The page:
Utah governor’s request for halt of same-sex marriages is denied

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Utah Governor Gary R. Herbert’s request to halt the lifting of the same-sex marriage ban was denied on Monday, December 23.

On Friday, December 20, Utah federal judge Richard Shelby struck down the ban on same-sex marriage, calling it unconstitutional. Upon this ruling, hundreds of gay couples ran to the clerk’s office to exercise their right to matrimony.

Herbert responded by requesting an Emergency Motion for Temporary Stay, which would halt any changes resulting from the court’s ruling while the court appeal took place.

The governor claimed that the legalization of gay marriage “created a chaotic situation in our state,” and as such he was calling for an “expedited judicial resolution,” as reported by KUTV.

Acting Attorney General Brian Tarbet further reiterated the governor’s message.

“We are vigorously pursuing the appeal and we intend to bring a Motion to Stay before Judge Shelby at 9:00 AM Monday morning,” Tarbet said. “If he declines to rule at that time, we have petitioned the U.S. Court of Appeals…for a temporary stay pending Judge Shelby’s decision.”

As indicated by the court documents, the request read as follows: “The Defendants-Appellants ask this court to stay the district court’s order pending the district court’s ruling on a motion for stay pending appeal that is currently pending in that court.”

On December 23, US District Court Judge Richard Shelby (who was responsible for overturning the ban) rejected Herbert’s request for a Temporary Stay.

Reports indicate that the US 10th Circuit Court of Appeals denied the Temporary Stay on the basis that the request did not meet the necessary requirements needed for such demands. The denial withstood from prejudice but rejected the motion only on the basis that the request was lacking.

Utah’s lift on same-sex marriage caused controversy in this typically conservative state and many politicians and organizations spoke out against the ruling. However, their efforts were unsuccessful, as the lift on same-sex marriage still remains in Utah.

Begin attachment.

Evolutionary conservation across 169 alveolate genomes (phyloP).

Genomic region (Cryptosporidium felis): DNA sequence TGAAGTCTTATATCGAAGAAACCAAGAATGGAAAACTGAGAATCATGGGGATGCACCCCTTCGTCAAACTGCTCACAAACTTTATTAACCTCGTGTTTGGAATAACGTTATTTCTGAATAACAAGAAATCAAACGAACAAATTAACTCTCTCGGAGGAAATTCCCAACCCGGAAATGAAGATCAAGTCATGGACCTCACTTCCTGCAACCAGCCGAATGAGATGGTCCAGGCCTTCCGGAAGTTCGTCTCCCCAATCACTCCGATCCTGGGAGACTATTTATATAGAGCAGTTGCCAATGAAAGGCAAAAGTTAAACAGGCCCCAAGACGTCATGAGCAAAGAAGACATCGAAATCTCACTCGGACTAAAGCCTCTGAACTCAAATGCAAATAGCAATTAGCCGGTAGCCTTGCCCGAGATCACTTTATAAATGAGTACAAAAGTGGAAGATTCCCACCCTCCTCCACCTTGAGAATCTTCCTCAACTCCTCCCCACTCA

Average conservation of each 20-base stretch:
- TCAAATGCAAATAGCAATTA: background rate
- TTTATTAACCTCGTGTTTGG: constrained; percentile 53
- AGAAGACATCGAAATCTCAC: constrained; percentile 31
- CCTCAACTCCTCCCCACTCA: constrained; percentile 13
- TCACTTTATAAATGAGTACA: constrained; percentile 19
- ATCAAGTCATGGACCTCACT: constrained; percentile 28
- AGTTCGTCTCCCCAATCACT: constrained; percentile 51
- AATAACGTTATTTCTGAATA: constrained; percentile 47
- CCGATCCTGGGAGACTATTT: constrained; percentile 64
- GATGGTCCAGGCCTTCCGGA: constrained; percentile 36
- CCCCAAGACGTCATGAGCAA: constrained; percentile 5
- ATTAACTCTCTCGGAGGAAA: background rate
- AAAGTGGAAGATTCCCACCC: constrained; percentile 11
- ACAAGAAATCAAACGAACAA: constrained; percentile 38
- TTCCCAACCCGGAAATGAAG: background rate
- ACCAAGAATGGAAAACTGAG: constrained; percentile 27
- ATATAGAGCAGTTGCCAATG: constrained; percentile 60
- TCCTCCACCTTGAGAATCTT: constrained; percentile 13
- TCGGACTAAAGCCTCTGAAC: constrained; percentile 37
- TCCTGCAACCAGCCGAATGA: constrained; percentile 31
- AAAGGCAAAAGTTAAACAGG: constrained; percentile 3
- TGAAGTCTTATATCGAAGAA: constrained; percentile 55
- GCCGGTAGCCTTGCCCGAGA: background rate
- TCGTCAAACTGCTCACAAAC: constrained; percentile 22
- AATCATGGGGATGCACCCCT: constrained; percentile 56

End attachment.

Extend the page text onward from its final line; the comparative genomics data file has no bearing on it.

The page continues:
Regardless, gay rights advocates are encouraging same-sex couples to go get married while they can, as the appeal is still scheduled to occur.

“Worst case scenario we will only have 1 hour in which marriages can be performed by the respective county clerks,” Equality Utah stated at one point on their Facebook page, according to fox13now.

Equality Utah also noted that the “county clerks would be open and ready to marry people ‘exactly 8am,’” advising couples to fill out their marriage applications before heading to the court to help speed up the process.

However, in a possible act of defiance, the Cache County Utah Clerk’s office closed its doors on Monday, preventing anyone – gay or straight – from obtaining marriage licenses. Although the county office has not overtly stated that their closure was an act of resistance, they do reference the court’s liberal ruling as reasoning behind their absence December 23. 

“Given the status of the pending motion for a stay and the appeal that will be filed by the state of Utah, the Clerk’s Office will be closed until further notice,” stated Cache county’s attorney’s office, as reported by ThinkProgress. 

This act of defiance mimics the Jim Crow tactics which were practiced during the Brown v. Board of Eduction when Virginia Senator Harry F. Byrd called for “massive resistance” to petition against racial integration within pubic schools. 

In an effort to prevent black children from attending schools with white children, one Virginia county completely closed down its public school system from 1959 through 1964. The Cache County Clerk office is essentially following this lead by closing their doors to all marriage-seeking citizens. 

Some clerk offices remained open in Utah, however denied gay couples marriage licenses. 

As of this writing, same-sex marriages are being held in Salt Lake City and Weber counties.

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